Like other states, Florida’s laws offer special protections to victims of domestic violence and their children.

These protections include certain rules designed to prevent an abusive parent from using custody and parenting time as way of continuing a cycle of violence and abuse against either the other parent or the child.

It is important that both victims of abuse and parents who may be accused of domestic violence understand the consequences of these laws.

A domestic violence conviction could mean restricted custody

For one, a person convicted of most crimes related to domestic violence, including first-time misdemeanors, will by default not receive decision-making authority over their children in a custody case.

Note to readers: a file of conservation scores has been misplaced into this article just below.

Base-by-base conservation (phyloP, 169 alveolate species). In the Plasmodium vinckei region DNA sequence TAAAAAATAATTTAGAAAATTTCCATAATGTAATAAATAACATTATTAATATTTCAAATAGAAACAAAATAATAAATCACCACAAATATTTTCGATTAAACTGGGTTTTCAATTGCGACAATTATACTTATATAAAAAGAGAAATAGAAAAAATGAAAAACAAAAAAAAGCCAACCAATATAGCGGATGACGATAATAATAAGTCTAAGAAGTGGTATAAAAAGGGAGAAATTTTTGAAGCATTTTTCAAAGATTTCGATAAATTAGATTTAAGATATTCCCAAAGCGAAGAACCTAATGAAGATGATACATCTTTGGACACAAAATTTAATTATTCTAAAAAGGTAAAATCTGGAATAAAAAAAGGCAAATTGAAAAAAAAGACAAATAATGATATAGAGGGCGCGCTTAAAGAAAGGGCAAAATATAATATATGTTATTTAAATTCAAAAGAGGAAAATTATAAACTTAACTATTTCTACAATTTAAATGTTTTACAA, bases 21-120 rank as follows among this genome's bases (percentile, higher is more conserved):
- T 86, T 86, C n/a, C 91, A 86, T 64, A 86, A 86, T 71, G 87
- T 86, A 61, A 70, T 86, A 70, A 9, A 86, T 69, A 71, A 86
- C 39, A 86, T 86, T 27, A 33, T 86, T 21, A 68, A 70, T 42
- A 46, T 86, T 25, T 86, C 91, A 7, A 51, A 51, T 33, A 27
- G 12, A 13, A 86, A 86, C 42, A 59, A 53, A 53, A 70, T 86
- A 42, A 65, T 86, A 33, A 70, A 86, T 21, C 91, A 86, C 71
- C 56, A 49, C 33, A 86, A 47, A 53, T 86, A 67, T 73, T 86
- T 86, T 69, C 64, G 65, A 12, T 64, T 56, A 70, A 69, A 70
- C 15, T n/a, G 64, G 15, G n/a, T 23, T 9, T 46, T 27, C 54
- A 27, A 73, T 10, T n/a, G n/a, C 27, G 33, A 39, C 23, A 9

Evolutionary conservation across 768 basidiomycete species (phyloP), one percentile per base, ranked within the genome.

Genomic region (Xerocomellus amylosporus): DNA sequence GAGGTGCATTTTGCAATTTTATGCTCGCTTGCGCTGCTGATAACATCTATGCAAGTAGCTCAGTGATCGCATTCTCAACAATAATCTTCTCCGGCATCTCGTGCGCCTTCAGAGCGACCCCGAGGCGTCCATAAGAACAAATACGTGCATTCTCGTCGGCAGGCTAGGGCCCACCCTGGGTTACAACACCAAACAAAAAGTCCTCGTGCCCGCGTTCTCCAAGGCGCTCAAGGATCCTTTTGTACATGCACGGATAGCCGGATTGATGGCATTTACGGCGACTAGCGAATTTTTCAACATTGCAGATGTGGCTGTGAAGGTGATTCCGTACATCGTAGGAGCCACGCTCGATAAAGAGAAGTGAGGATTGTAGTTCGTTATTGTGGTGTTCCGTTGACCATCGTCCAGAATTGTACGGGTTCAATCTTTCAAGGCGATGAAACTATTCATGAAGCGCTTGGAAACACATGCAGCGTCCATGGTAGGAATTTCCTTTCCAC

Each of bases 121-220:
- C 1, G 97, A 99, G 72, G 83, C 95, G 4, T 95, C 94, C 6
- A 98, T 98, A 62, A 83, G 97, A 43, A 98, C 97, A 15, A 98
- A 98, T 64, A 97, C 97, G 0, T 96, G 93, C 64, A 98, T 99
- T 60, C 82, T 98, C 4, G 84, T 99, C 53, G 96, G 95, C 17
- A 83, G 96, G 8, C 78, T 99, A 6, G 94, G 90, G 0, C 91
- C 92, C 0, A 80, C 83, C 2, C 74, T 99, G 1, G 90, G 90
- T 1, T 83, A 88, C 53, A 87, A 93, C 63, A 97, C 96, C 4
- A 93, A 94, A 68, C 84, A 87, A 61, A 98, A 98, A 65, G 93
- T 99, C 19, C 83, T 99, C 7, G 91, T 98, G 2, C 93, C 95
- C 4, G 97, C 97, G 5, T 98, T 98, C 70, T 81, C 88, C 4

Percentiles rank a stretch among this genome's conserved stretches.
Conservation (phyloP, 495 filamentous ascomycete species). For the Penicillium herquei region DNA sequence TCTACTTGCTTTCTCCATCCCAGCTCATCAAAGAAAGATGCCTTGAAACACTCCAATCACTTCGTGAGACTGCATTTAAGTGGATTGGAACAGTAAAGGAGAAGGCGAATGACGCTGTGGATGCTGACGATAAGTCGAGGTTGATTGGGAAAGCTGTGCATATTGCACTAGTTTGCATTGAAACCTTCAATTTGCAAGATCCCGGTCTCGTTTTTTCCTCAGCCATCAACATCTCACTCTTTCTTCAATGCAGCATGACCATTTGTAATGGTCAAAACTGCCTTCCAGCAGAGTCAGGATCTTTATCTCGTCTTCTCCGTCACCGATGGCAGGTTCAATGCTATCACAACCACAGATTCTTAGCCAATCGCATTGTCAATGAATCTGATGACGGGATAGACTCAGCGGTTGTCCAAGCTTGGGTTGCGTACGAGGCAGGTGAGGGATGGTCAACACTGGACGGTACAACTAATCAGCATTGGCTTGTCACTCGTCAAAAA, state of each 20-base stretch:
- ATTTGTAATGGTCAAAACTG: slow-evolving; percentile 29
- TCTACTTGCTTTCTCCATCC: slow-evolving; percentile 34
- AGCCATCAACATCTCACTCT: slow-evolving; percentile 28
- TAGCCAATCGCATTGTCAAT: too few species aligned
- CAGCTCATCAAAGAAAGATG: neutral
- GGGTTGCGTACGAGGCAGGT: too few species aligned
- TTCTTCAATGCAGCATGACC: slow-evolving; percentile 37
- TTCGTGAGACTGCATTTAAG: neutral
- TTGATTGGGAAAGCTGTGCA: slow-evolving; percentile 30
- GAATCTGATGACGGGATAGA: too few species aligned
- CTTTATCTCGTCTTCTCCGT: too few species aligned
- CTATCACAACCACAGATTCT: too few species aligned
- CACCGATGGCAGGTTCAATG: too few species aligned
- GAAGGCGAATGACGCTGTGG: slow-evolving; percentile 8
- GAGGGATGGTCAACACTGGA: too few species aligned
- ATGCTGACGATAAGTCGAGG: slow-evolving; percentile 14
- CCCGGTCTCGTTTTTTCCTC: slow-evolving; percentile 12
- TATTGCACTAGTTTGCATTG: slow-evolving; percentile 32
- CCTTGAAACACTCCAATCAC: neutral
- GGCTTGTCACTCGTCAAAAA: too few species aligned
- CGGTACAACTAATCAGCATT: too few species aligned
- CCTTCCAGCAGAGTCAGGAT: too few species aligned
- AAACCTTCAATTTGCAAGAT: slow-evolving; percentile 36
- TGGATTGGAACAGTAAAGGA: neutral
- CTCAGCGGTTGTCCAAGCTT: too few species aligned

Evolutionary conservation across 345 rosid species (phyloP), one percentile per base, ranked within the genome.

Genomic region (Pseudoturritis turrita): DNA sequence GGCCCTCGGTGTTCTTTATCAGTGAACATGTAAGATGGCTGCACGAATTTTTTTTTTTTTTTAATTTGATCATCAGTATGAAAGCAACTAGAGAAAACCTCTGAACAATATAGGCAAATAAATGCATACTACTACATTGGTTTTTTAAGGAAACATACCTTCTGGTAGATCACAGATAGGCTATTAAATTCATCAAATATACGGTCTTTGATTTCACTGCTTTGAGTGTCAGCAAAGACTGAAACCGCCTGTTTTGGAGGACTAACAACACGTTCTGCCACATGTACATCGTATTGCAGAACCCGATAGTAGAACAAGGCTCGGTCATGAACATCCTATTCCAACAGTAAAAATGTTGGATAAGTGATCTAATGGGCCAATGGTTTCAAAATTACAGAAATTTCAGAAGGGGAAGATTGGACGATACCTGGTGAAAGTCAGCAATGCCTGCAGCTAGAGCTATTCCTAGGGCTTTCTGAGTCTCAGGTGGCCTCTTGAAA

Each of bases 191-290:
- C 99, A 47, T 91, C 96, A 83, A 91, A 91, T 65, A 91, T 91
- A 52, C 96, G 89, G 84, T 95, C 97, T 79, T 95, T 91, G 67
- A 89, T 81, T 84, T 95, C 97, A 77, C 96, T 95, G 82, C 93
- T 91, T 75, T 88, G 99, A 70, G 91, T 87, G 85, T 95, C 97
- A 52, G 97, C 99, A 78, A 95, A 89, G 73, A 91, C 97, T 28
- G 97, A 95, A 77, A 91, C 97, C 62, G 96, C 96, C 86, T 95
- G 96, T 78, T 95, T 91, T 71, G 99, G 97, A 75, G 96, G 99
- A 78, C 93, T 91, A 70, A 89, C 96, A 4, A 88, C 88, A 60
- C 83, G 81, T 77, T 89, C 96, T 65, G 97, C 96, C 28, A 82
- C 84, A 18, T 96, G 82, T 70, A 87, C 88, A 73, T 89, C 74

A parent who is subject to this rule is allowed to try to convince the court that he is fit to have what Florida law calls shared parental responsibility.

If he is unsuccessful in doing so, then he will likely not have input in major decisions involving the child, including decisions about health care, education and religion.

Furthermore, the court’s focus when ordering parenting time will be keeping the child and any other victim safe.  In the worst case scenario, a parent may be deprived of the right to see his child altogether. In other cases, he may have to attend counseling, submit to supervised visits at his expense or some other consequence.

Other allegations of domestic violence can also affect custody rights

Even if a parent does not have a conviction related to domestic violence on her record, the other parent still has the right under Florida law to present evidence of domestic violence. A judge can use this evidence to deprive her of parental responsibility and parenting time.

 

 

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